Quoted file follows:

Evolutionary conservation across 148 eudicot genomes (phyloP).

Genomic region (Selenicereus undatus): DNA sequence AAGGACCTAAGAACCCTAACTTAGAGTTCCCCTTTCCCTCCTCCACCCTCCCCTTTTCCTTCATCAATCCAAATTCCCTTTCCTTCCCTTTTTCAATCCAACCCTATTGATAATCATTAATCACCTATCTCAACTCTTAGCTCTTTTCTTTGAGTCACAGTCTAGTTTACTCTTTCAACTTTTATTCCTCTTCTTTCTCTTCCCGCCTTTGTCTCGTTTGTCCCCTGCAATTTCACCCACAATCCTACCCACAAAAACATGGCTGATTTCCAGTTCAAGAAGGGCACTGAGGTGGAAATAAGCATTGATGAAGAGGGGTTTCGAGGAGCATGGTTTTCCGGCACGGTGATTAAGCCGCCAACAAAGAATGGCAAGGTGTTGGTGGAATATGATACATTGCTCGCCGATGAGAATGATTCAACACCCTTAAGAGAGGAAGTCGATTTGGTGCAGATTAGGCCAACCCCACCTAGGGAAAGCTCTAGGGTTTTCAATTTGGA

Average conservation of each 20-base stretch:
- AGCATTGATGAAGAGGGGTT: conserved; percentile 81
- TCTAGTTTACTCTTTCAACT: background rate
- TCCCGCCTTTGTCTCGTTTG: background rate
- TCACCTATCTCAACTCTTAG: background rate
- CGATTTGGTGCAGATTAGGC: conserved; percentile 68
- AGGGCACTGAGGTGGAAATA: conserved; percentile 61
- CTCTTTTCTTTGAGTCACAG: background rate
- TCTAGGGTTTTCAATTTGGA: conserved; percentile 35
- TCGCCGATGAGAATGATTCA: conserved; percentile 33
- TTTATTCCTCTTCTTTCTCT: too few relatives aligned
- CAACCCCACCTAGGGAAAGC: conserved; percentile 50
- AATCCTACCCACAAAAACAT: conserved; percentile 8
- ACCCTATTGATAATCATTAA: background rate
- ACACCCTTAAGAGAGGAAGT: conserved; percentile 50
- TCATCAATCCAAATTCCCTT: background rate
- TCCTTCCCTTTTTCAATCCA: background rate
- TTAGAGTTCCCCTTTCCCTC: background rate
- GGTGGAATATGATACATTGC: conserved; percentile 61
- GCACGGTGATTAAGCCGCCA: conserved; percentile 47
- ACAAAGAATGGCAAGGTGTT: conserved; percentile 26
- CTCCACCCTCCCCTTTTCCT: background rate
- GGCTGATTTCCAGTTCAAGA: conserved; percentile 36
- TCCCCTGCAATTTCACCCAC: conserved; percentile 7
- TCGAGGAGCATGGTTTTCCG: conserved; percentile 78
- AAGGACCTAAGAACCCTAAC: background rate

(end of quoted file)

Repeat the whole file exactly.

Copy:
Evolutionary conservation across 148 eudicot genomes (phyloP).

Genomic region (Selenicereus undatus): DNA sequence AAGGACCTAAGAACCCTAACTTAGAGTTCCCCTTTCCCTCCTCCACCCTCCCCTTTTCCTTCATCAATCCAAATTCCCTTTCCTTCCCTTTTTCAATCCAACCCTATTGATAATCATTAATCACCTATCTCAACTCTTAGCTCTTTTCTTTGAGTCACAGTCTAGTTTACTCTTTCAACTTTTATTCCTCTTCTTTCTCTTCCCGCCTTTGTCTCGTTTGTCCCCTGCAATTTCACCCACAATCCTACCCACAAAAACATGGCTGATTTCCAGTTCAAGAAGGGCACTGAGGTGGAAATAAGCATTGATGAAGAGGGGTTTCGAGGAGCATGGTTTTCCGGCACGGTGATTAAGCCGCCAACAAAGAATGGCAAGGTGTTGGTGGAATATGATACATTGCTCGCCGATGAGAATGATTCAACACCCTTAAGAGAGGAAGTCGATTTGGTGCAGATTAGGCCAACCCCACCTAGGGAAAGCTCTAGGGTTTTCAATTTGGA

Average conservation of each 20-base stretch:
- AGCATTGATGAAGAGGGGTT: conserved; percentile 81
- TCTAGTTTACTCTTTCAACT: background rate
- TCCCGCCTTTGTCTCGTTTG: background rate
- TCACCTATCTCAACTCTTAG: background rate
- CGATTTGGTGCAGATTAGGC: conserved; percentile 68
- AGGGCACTGAGGTGGAAATA: conserved; percentile 61
- CTCTTTTCTTTGAGTCACAG: background rate
- TCTAGGGTTTTCAATTTGGA: conserved; percentile 35
- TCGCCGATGAGAATGATTCA: conserved; percentile 33
- TTTATTCCTCTTCTTTCTCT: too few relatives aligned
- CAACCCCACCTAGGGAAAGC: conserved; percentile 50
- AATCCTACCCACAAAAACAT: conserved; percentile 8
- ACCCTATTGATAATCATTAA: background rate
- ACACCCTTAAGAGAGGAAGT: conserved; percentile 50
- TCATCAATCCAAATTCCCTT: background rate
- TCCTTCCCTTTTTCAATCCA: background rate
- TTAGAGTTCCCCTTTCCCTC: background rate
- GGTGGAATATGATACATTGC: conserved; percentile 61
- GCACGGTGATTAAGCCGCCA: conserved; percentile 47
- ACAAAGAATGGCAAGGTGTT: conserved; percentile 26
- CTCCACCCTCCCCTTTTCCT: background rate
- GGCTGATTTCCAGTTCAAGA: conserved; percentile 36
- TCCCCTGCAATTTCACCCAC: conserved; percentile 7
- TCGAGGAGCATGGTTTTCCG: conserved; percentile 78
- AAGGACCTAAGAACCCTAAC: background rate